So apparently, Mike Huckabee, running for the Republican nomination for President of the United States, has decided that a symbol of racism is not an issue for a candidate who wants to be President of the United States needs to address.
“For those of us running for president, everyone’s being baited with this question as if somehow that has anything to do whatsoever with running for president, and my position is it most certainly does not,” Huckabee, a former Arkansas governor and Baptist preacher, told NBC News on Sunday.
I have to wonder, though, if the racism symbolized by flying the flag of the traitors and armed insurrectionists who were in favor of keeping fellow human beings as property might be worthy of some sort of comment from someone who claims to have the correct morals to be president.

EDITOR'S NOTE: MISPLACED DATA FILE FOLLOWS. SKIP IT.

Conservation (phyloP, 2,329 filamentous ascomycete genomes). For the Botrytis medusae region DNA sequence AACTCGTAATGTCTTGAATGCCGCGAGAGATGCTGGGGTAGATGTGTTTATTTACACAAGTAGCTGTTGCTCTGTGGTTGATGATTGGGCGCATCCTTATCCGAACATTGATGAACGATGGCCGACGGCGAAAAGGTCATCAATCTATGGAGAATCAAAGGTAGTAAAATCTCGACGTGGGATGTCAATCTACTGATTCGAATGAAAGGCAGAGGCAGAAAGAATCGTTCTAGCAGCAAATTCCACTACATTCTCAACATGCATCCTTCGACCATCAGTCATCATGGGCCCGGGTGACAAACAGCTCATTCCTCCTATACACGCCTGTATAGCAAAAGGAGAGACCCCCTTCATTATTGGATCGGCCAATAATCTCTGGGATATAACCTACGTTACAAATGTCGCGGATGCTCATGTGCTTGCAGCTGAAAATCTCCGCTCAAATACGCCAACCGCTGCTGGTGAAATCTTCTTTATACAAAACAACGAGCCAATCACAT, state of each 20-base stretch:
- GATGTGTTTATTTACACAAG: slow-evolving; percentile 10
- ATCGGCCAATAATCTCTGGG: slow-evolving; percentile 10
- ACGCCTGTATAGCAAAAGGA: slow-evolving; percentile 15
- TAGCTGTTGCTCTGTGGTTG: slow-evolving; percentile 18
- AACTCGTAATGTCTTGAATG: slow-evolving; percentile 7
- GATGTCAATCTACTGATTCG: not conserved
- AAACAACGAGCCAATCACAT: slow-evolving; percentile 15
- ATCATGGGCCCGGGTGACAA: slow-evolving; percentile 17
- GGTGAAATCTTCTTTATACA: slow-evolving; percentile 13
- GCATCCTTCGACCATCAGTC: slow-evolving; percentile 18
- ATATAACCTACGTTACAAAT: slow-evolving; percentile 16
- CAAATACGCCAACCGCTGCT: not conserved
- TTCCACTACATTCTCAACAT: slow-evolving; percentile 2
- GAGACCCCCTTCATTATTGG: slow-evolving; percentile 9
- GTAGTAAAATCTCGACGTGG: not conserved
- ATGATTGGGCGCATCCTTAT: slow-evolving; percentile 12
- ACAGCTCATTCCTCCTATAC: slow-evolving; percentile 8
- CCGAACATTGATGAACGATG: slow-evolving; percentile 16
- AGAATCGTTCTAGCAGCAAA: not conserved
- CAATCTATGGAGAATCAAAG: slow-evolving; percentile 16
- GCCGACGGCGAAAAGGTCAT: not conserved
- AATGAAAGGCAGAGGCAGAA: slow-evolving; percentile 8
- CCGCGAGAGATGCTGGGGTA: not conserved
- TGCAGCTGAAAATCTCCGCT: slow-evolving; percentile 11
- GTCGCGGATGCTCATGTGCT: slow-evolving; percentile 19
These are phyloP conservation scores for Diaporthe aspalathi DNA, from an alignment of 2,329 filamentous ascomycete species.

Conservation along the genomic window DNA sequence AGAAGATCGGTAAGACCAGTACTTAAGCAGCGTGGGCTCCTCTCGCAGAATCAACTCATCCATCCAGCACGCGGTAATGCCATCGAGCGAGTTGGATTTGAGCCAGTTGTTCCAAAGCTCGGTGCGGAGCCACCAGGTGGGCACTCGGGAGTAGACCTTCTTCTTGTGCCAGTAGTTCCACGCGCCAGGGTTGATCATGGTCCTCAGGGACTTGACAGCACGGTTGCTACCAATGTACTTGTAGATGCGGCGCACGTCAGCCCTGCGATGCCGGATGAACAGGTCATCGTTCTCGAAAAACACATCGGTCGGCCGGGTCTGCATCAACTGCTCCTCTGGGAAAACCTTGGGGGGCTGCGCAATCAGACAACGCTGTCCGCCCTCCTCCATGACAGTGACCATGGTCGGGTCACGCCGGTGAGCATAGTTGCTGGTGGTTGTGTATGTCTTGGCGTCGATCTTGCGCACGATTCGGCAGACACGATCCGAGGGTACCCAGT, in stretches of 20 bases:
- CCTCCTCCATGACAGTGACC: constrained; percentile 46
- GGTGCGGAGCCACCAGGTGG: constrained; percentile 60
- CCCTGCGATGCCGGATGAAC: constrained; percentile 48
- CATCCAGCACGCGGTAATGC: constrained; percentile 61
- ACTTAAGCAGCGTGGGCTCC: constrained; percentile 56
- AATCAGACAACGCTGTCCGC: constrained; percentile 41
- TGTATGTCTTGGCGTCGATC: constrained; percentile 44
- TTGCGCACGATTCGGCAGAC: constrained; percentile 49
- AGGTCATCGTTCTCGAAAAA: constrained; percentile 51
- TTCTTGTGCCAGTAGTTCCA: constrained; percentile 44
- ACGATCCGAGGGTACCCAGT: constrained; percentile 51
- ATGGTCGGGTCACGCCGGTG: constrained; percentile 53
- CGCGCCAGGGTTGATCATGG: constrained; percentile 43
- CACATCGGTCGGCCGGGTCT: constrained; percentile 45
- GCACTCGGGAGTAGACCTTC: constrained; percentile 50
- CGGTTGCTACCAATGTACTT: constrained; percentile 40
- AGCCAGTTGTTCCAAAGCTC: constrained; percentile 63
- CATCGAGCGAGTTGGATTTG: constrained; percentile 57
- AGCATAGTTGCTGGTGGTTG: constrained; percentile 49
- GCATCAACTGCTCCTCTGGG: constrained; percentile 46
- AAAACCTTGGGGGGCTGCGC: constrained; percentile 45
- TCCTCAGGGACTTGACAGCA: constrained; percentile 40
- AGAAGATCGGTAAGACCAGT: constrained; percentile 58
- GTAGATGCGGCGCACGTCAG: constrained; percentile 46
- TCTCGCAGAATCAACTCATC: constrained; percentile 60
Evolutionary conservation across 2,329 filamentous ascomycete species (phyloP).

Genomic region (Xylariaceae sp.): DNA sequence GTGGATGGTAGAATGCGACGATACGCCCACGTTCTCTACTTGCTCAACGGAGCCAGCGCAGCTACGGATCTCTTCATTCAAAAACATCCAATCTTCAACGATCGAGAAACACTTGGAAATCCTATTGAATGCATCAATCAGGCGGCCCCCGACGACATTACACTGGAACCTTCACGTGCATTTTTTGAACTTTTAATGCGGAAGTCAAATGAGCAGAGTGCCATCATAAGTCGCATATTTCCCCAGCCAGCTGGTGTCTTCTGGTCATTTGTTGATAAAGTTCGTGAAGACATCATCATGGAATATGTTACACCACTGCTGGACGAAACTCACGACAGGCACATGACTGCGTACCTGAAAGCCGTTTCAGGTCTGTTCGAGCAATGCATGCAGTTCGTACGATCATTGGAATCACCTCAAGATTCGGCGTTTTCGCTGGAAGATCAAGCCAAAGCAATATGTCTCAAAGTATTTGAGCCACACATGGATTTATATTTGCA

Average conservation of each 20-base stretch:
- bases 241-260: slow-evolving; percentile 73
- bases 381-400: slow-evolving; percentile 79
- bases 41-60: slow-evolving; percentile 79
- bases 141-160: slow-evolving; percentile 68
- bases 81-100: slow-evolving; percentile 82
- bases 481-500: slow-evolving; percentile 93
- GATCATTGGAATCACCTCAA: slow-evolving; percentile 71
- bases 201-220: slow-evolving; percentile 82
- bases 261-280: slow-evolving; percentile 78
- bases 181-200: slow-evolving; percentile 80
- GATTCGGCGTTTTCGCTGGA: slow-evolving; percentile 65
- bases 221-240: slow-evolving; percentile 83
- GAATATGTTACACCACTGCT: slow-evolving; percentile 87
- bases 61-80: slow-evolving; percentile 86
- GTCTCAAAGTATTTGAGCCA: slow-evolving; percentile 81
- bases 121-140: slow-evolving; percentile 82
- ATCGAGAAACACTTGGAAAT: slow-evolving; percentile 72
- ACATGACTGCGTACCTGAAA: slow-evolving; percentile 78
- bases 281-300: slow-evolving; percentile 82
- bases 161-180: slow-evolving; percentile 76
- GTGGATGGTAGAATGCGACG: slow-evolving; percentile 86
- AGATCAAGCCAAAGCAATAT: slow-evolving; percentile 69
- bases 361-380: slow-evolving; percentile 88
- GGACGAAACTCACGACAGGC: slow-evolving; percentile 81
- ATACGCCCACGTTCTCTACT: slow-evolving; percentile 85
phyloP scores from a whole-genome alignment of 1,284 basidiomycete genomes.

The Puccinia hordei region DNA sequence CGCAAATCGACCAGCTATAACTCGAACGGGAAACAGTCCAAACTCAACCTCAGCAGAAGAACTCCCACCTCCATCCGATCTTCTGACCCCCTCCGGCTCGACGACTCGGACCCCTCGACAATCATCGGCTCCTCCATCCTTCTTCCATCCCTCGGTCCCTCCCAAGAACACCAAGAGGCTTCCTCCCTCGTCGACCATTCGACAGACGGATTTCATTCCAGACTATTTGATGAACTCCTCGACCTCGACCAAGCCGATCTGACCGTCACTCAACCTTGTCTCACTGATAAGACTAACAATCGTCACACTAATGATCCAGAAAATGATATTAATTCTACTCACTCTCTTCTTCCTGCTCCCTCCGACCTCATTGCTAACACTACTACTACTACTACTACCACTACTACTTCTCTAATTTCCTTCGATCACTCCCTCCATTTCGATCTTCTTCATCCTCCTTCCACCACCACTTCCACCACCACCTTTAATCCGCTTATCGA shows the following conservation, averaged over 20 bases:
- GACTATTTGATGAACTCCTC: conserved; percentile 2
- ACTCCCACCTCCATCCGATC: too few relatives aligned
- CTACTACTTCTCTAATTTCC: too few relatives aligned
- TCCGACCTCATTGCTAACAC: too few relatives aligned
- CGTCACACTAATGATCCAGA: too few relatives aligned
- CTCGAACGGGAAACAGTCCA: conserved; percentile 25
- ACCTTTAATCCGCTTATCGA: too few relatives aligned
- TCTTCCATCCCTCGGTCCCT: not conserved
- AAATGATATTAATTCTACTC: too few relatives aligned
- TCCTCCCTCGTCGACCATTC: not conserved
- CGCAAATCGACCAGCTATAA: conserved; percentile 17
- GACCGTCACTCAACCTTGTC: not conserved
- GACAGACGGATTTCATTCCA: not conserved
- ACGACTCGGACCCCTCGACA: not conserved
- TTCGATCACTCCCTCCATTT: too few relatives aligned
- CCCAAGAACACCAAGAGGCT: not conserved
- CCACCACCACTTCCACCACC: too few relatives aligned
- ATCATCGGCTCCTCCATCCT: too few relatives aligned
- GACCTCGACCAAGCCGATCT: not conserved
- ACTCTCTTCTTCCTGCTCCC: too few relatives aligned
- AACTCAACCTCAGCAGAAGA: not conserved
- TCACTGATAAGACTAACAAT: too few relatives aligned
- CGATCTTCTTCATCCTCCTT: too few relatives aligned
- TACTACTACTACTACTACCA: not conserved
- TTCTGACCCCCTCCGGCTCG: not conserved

“If the state government of South Carolina wishes to address an issue in their state, that’s fine,” Huckabee continued Sunday. “If you can point me to an article and section in the Constitution in which a United States president ought to weigh in on what states use as symbols, then please refresh my memory on that.”
How about the Preamble, where we made the Constitution in order to promote the general welfare? Or Provide for the common defense? Or maybe, right there in the beginning, where we are hoping to form a more perfect union? Is it really a more perfect union when a state government endorses a symbol that says, “We wish you were all still slaves” to a large part of its constituency? How does that promote the general welfare of the people?
I’m guessing you have no problem condemning the swastika as a symbol of anyone not blonde-haired and blue-eyed being less than human. Why can’t you say the same thing for the symbol of southern racism?